Why Early Season Injuries Are a Blessing in Disguise for NY Knicks
It is amazing to see a team that struggled so greatly with chemistry last year play such flowing basketball and post such a good record with as many injuries as they've had.
When you look at the Knicks' injury report—which includes $100 million man Amar'e Stoudemire and impressive young guard Iman Shumpert—it's shocking that they've still managed to get off to such a hot start to the season.
But as brutal as the injury situation looks so early in the season, it's actually turning out to be a blessing in disguise for New York.
For starters, the pieces seem to be fitting together a lot better than they would be with Stoudemire out there.
As he did during his Player of the Month performance back in April, Carmelo Anthony has moved over to the 4 in Stoudemire's absence and is leaving his mark with his play there so far.
When he's not matched up with a seven-footer like Marc Gasol, Anthony has been a much better defensive player in the post than he's ever been on the wing, and that's a huge part of why he's made such strides on that end of the floor.
Offensively, Anthony at power forward causes matchup problems and forces opposition teams to adjust to the Knicks, rather than the other way around.
Because Melo has the quickness of a wing player and the strength of a big man, he's found it easy to raise his game on the inside, making use of his fantastic back-to-basket skill set.
Stoudemire's absence also allows for Jason Kidd to join the lineup as a shooting guard (with Brewer moving to the 3), which has been helped tremendously with ball movement.
Along with Felton, the Knicks now essentially have two point guards on the floor for most of the game and, as a result, are now second in the league in terms of offensive efficiency.
Having Kidd and Brewer out there together (who both can guard multiple positions well) also makes the Knicks a very flexible defensive unit.
Along with Stoudemire, new signing Marcus Camby has also missed time as he recovers from a calf injury, allowing for the emergence of Rasheed Wallace as a key part of the Knicks' bench.
Had Camby been healthy, he may well have taken most of the minutes behind Tyson Chandler, but instead we've had the chance to see Sheed do his thing in the post and on defense.
Camby, of course, would not be a bad option, but with Wallace's more developed offensive game, the Knicks now have a new wrinkle in their second unit.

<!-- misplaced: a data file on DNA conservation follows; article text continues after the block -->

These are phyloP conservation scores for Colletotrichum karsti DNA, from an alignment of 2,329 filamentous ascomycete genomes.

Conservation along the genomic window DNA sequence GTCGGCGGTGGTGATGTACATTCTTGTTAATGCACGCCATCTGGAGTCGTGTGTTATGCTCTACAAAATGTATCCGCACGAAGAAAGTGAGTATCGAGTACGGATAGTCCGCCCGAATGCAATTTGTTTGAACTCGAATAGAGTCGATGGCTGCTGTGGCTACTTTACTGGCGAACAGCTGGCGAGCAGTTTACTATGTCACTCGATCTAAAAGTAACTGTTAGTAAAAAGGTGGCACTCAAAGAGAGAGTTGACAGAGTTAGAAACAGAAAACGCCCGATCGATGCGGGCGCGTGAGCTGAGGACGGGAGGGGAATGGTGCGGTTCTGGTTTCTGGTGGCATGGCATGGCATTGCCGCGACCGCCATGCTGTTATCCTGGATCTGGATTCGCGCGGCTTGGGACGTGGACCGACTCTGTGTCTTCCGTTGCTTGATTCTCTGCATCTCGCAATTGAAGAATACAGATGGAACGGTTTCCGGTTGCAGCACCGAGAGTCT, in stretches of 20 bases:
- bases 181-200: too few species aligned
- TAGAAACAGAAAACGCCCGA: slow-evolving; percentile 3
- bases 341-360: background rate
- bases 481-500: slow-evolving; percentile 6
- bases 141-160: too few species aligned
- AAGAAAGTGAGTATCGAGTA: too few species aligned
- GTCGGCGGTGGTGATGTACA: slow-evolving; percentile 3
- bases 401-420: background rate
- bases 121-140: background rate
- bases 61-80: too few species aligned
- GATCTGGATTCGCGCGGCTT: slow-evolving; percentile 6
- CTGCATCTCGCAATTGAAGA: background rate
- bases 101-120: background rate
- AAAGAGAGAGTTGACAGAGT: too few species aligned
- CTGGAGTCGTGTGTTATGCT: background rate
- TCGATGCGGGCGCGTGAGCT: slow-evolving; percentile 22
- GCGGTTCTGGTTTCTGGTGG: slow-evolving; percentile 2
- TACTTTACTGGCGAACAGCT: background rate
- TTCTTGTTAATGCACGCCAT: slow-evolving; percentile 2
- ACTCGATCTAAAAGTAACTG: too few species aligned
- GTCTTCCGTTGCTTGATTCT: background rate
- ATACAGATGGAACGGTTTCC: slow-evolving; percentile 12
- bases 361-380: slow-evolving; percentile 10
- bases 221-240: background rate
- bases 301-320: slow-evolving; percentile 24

On a similar note, the injuries to the two starters (Stoudemire and Shumpert) have allowed Mike Woodson to take a good look at what he has available to him on this roster.
We probably wouldn't have seen much of players like Brewer or Pablo Prigioni had everyone been healthy, but now we know exactly who they are and what they can provide.
Even if they fall out of the rotation or receive fewer minutes as everyone returns to full health, it's helpful for Woodson to understand how his pieces fit together so he can plug players in in certain situations.
Many fans appear to be worried about how the Knicks will react when Stoudemire returns to the lineup (which should be in about a month), but, strangely, the fact that he's missed time may actually help things.
With the Knicks playing as well as they are, they'll be cushioned by a good record when STAT comes back, allowing for Woodson to be experimental with his rotations without much risk.
Though you never want to lose games, the Knicks will be able to afford to sacrifice their highest quality play while they try to find the perfect way to organise their rotation.
Had Stoudemire started the season healthy, the spacing issues he has with Melo and Tyson Chandler would be more prevalent and could potentially have resulted in a slower start to the season. Such a start could have caused a scare in New York and may even have led to a rash decision to fix things.
On top of that, Stoudemire's injury also gives Woodson an excuse to give STAT a shot coming off the bench, which appears to be a popular idea.
At this point, Stoudemire has suddenly become a luxury for the Knicks rather than a player their hopes rest on. Considering that they have already been one of the league's elite teams so far, the addition of an All-Star can only make things better.
If Stoudemire comes back in December as expected, his return may coincide with a particularly favourable part of the Knicks' schedule. December sees them play a six-game homestand, with most of the games coming against non-playoff teams from last year.
In the case of Shumpert, it will be a little easier to integrate him into the lineup, mainly because he's a very similar player to Brewer.
The only real worry will come in determining who should play the most minutes, but that's a problem most teams would like to have. One thing is for sure: Shumpert will provide a boost no matter what.
Ultimately, with the Knicks playing as well as they are now, things are actually shaping up nicely for both Stoudemire and Shumpert's return.
So often over the last few years, the Knicks have faced midseason crises that have hurt the team, such as the Melo trade that gave away the bulk of their depth in 2011 and the resignation of Mike D'Antoni in 2012.
This time round, though, there will be a midseason boost in the form of Stoudemire and Shumpert, which will help big time down the stretch.
Stats used in this article were accurate as of Nov. 19, 2012.
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